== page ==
BOSTON (July 1, 1 p.m. ET) — Mike Sansoucy, the new president of Netstal Machinery Inc., said the company is well-positioned to benefit from the recovery in manufacturing, thanks to its injection press technology aimed at packaging and medical.
Sansoucy said Netstal's business held up even in the recession-racked year of 2009, one of the worst-ever years for U.S. plastics machinery sales.
“If you look at the ‘economic winter' — if you want to call it that — it was difficult, for sure. But I think we were fortunate to have a product mix that wasn't as sensitive. We're not in automotive. We're not in construction,” he said.
Sansoucy was promoted from national sales manager to become president on Jan. 1, when Rick Shaffer left Netstal Machinery. Shaffer now is an independent consultant.
Based in Devens, Mass., Netstal Machinery is part of Swiss injection molding machinery maker Netstal-Maschinen AG. The operation covers the United States and Canada.
Sansoucy, 41, is new to the top spot, but he's a 19-year plastics industry veteran who has worked both in the machinery and processor sectors. After earning a mechanical engineering degree from the University of Massachusetts at Dartmouth, he got a job in 1992 at Tech Group Inc. in Scottsdale, Ariz. At Tech, he started in customer service, then worked in several different departments before becoming plant manager in Scottsdale.
In 1998, Sansoucy became engineering and tooling manager at Seitz Corp., the custom injection molder in Torrington, Conn. Two years later, he moved over to machinery and became technical sales manager at Van Dorn Demag Corp. in Strongsville, Ohio.
He joined Netstal in 2003 as northeast regional manager, becoming national sales manager in 2007.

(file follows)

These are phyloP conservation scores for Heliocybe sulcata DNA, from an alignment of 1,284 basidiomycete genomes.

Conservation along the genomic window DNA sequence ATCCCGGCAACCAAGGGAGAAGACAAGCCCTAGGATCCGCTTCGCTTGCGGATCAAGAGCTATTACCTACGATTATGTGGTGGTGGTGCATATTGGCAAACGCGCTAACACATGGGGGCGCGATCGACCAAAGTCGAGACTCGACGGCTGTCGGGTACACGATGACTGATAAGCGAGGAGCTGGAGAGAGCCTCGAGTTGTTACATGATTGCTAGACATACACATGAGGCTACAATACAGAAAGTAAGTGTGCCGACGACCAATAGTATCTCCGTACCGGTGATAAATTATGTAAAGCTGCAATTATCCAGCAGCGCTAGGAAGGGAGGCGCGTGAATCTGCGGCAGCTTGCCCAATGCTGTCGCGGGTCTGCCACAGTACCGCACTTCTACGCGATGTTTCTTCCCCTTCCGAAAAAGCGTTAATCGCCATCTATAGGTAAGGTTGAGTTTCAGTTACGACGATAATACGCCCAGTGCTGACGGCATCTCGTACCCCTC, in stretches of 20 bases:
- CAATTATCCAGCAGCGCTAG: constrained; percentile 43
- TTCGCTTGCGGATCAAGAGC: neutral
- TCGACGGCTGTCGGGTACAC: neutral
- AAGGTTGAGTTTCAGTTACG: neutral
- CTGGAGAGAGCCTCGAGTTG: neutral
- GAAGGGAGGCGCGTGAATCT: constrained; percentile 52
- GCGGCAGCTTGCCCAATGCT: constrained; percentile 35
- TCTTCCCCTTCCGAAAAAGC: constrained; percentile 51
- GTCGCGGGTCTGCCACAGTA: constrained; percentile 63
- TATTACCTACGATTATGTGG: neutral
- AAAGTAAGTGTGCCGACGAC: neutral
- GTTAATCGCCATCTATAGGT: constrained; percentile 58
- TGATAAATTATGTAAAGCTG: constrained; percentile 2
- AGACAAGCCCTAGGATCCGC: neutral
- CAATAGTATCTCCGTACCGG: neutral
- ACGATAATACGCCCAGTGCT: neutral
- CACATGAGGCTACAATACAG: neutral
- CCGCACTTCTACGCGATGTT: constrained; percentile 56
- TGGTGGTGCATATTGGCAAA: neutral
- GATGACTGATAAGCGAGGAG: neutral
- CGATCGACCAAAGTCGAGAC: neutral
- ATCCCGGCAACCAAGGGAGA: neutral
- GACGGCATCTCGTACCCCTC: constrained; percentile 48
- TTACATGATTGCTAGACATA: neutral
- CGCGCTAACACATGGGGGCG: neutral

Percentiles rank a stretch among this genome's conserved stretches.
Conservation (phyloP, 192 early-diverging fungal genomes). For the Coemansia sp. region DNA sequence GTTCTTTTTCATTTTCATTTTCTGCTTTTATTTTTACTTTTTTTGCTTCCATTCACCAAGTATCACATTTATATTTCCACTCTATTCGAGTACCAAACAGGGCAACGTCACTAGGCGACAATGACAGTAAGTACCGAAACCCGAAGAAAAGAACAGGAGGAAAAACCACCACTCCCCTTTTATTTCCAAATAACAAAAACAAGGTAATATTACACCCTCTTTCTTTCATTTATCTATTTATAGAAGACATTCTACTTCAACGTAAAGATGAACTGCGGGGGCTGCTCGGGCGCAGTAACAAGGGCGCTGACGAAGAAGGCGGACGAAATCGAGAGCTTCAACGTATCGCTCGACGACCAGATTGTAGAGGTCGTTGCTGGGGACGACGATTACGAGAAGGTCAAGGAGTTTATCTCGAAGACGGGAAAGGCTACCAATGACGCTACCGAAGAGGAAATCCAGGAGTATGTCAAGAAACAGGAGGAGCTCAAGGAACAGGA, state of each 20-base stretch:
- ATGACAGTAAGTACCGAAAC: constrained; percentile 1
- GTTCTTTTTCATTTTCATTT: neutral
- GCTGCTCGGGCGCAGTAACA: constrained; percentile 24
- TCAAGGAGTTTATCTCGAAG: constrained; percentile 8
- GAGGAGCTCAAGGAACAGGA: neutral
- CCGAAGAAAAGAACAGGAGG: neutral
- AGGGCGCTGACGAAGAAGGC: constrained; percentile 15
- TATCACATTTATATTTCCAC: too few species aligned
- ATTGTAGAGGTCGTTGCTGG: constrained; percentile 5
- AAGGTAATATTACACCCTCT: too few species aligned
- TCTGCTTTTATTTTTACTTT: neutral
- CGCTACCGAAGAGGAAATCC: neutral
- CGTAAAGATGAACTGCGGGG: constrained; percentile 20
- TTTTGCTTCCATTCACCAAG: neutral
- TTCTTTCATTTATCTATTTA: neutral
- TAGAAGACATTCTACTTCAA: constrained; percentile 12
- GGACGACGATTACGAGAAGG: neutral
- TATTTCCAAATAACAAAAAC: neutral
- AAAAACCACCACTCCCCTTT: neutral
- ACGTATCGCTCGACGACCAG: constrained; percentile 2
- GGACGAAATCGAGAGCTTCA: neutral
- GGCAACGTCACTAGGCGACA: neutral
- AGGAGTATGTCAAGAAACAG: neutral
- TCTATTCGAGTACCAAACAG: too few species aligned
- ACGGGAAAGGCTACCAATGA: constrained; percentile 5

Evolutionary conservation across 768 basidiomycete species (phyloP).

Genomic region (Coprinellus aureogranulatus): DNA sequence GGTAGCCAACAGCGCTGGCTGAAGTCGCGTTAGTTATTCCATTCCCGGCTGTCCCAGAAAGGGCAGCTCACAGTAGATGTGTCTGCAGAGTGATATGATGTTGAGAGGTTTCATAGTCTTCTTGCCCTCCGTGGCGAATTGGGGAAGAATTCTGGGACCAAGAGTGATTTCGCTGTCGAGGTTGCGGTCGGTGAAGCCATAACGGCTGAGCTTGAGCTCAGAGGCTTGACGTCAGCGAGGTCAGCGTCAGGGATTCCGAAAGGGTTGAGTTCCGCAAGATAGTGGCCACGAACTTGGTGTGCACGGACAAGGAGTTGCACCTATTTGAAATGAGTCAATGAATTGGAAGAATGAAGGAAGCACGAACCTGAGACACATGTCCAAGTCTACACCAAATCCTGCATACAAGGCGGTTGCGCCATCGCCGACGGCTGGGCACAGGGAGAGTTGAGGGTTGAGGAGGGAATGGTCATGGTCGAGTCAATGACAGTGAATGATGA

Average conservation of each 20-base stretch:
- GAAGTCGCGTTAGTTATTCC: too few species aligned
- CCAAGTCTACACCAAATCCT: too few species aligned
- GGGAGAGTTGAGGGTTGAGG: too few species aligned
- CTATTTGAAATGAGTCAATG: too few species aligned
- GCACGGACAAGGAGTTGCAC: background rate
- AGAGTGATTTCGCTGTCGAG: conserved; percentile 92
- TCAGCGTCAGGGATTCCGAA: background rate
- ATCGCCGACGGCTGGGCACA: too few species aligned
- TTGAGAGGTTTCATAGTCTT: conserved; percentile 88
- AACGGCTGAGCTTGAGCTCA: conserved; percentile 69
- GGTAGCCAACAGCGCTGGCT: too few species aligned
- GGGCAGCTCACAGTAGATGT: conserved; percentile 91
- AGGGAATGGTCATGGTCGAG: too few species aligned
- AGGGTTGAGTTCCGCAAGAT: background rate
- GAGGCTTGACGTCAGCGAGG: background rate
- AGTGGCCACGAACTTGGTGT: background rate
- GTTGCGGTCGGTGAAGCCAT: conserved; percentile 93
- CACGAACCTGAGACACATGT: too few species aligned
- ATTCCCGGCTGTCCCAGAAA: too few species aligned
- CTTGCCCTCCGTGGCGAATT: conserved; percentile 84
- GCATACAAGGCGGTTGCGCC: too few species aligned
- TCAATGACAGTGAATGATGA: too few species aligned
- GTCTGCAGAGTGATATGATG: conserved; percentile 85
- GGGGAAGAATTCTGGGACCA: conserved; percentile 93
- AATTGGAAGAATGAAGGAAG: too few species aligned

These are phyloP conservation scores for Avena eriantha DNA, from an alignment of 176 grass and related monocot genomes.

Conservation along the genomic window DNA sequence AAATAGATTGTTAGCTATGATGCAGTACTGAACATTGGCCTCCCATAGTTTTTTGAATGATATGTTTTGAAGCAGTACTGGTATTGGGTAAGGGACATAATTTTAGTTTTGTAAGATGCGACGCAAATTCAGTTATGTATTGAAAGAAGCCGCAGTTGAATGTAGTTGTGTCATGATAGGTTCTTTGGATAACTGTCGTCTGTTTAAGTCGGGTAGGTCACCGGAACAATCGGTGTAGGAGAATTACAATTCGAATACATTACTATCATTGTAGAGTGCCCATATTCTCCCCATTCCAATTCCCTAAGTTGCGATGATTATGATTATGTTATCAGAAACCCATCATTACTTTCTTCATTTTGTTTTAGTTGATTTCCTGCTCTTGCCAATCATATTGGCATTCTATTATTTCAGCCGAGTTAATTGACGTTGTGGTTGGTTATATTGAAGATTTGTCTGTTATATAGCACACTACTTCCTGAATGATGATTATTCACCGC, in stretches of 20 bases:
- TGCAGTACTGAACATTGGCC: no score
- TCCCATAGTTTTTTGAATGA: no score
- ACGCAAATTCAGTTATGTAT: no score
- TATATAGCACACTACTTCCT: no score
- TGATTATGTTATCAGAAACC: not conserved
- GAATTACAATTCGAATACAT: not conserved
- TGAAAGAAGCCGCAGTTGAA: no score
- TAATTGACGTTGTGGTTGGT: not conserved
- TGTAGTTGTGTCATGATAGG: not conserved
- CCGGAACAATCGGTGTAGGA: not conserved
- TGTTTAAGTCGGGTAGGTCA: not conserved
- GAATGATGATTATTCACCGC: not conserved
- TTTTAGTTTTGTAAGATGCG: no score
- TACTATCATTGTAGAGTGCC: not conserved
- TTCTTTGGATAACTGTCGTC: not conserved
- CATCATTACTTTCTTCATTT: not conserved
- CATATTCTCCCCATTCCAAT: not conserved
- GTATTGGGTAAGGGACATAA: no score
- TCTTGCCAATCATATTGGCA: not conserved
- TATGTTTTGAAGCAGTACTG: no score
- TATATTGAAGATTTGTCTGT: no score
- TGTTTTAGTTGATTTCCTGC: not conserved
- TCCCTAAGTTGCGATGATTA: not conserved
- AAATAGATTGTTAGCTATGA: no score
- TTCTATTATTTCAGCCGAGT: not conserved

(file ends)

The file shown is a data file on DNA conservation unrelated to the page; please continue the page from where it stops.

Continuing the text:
Sansoucy said his experience includes supporting sales people on technical issues, including applications engineering. That is a useful skill for packaging and medical, where customers want highly engineered machines and automation designed for their specific applications, he said.
“When you sell a Netstal machine, it's a consultative sale. You need to be an expert as much as you can,” he said.
Sansoucy explained Netstal Machinery's strategy during an interview in Boston in May.
Under Sansoucy, Netstal Machinery has restructured its sales force, moving away from regional sales managers and organizing along business units. The company's biggest market, packaging, is split between two people. A third salesman covers PET preforms and caps. Another person coordinates medical and other markets. That approach means customers can work with a single contact person across multiple plants.
“And the sales guys are now matched up with applications engineers from our side. So we've got a sales guy with an application engineer. They can go to a customer, look at a problem and be able to use all their experience to help that customer out,” Sansoucy said.
Netstal Machinery also recently hired two more service technicians.
Sansoucy said that, organizationally, Netstal breaks out caps and preforms from its general packaging unit because that business has its own special demands. For instance, the move to shorter, lighter weight caps on PET bottles has helped injection molding move into the cap market, which had been ruled by special high-output compression molding machines.
“Those caps pretty much have to be injection molded today,” Sansoucy said. Netstal makes cap injection molding presses with as many as 144 cavities, but he said 96-cavity cap machines are the most popular size in North America.
Sansoucy said the conversion in caps from compression to injection molding helped Netstal weather the recession.
Netstal pulled out of the 2009 NPE trade show, citing the weak global economic conditions. But the company is going to exhibit next year at NPE 2012 in Orlando, Fla. Sansoucy said the company plans to run two molding machines.
“We're very excited to be back,” he said.